McQuarrie’s paper undermines that argument by challenging the stationarity presumption. When examining both the full U.S. record and the experience of other countries, he maintains, equities do not outperform so consistently. The apparent norm is, in fact, a case of modern American exceptionalism.

The revised history

For McQuarrie, U.S. investment history consists of three stages:

Three investment cycles
(U.S. Markets, McQuarrie's Formulation)

Source. Edward McQuarrie.

Initially, equities and bonds traded wins. Equities then triumphed spectacularly and unprecedentedly for four decades, before the horse race once again resumed. (Strictly speaking, equities have also outdone bonds during the third period, but the contest has been much closer than during the previous decades.)

The counterargument

The rebuttal to this interpretation comes naturally. The affairs of other nations are only moderately relevant to this country. What happened when buggy whips were popular, even less so. A reader amusingly phrases the latter contention:

“New data reveals that mortality rates for leg amputations from 1793 to 1920 far exceed what was previously reported. Therefore, we should adjust the expected mortality rate for leg amputations going forward. Some may ask, ‘Have not advancements in medical knowledge, equipment, medicines, and hygiene greatly reduced the risk of dying after surgery?’” Not, however, the data collectors.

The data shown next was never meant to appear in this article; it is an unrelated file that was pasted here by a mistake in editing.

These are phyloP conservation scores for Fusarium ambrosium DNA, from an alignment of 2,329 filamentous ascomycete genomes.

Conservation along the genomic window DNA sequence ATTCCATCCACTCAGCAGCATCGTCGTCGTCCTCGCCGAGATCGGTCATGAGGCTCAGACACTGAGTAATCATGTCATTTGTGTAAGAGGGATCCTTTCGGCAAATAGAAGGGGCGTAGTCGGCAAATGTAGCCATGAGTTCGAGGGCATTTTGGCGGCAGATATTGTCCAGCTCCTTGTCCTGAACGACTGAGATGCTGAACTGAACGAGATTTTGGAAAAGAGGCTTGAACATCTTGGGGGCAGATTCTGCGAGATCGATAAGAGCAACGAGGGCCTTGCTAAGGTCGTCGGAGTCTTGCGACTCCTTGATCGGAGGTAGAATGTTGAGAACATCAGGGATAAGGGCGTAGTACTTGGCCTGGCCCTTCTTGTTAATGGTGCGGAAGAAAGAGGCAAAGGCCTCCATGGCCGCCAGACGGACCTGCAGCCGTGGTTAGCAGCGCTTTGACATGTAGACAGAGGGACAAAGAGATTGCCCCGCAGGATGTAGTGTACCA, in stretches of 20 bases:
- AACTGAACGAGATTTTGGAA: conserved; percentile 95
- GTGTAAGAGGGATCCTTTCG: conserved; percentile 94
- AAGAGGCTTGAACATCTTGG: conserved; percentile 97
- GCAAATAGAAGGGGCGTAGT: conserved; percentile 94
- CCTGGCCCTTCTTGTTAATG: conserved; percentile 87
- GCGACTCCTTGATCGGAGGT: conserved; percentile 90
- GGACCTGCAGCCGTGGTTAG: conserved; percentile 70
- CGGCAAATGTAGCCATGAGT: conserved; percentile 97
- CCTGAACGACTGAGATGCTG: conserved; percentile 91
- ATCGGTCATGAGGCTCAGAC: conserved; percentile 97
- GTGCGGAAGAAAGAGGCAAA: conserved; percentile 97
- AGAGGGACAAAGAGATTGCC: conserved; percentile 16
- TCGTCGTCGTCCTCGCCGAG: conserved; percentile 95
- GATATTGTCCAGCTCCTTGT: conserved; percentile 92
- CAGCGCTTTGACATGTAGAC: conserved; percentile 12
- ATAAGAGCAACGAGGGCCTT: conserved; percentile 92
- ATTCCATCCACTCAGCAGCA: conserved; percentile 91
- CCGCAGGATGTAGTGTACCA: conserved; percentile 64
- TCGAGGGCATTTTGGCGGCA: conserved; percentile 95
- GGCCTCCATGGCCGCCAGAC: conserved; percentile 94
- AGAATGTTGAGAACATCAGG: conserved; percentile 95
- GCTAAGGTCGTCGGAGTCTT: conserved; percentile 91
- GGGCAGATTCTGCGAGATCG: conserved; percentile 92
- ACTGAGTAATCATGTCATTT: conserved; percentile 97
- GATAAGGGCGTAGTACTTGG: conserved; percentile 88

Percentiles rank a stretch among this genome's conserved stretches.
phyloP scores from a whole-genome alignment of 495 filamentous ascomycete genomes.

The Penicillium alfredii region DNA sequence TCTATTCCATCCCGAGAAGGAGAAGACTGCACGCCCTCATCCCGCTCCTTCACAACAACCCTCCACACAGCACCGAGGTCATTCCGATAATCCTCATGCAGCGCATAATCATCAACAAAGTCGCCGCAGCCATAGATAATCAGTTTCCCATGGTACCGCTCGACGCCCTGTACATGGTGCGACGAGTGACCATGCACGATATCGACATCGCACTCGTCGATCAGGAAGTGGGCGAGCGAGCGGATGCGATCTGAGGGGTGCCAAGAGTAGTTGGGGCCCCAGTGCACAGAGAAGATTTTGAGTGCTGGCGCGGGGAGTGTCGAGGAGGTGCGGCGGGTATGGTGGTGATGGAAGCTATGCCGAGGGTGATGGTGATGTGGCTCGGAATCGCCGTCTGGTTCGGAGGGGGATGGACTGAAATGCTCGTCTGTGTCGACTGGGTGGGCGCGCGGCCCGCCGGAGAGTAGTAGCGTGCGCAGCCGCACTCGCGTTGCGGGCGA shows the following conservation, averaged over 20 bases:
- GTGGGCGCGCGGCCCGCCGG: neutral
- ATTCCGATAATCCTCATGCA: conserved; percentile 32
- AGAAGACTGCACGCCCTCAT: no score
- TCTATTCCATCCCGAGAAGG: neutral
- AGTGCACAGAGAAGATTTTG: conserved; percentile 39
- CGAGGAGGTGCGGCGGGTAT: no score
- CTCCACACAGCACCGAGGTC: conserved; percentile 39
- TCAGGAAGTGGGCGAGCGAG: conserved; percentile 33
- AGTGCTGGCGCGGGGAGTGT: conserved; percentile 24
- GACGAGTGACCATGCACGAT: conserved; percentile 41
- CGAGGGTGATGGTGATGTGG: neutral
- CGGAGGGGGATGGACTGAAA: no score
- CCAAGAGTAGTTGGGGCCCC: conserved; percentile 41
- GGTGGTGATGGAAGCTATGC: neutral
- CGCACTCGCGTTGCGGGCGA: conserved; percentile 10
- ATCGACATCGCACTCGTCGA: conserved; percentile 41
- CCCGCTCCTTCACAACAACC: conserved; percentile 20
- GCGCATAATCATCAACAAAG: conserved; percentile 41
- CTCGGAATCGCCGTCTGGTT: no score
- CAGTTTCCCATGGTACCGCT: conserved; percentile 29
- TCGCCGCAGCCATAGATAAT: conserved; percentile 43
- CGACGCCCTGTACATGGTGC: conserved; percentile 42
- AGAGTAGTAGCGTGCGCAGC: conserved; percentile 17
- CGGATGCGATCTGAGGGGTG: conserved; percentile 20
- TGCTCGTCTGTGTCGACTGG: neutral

Obviously, his contention is technically incorrect. McQuarrie certainly has contemplated such issues—but has been unconvinced. After all, some aspects of human existence have changed less than others. Modern medicine, transportation, and communications far exceed Alexander Hamilton’s experience. On the other hand, Mr. Hamilton would immediately almost understand today’s courtrooms and political discussions.

Which side Is correct?

The debate about the utility of the additional investment data is therefore practical rather than theoretical. Some 19th-century experiences remain pertinent, while others have become outdated by either technology or custom. What about stock and bond market performances? Where do they rate in that framework?

On that issue, the academic community and investment professionals tend to diverge. When projecting future investment returns, both parties extrapolate from the past. In that, they are alike. Where they differ is with data selection and adjustments. For most finance professors, forecasts are best conducted with as much data as possible and as little tinkering. In contrast, investment professionals tend to pick their spots. When sifting through the history, judgment is required.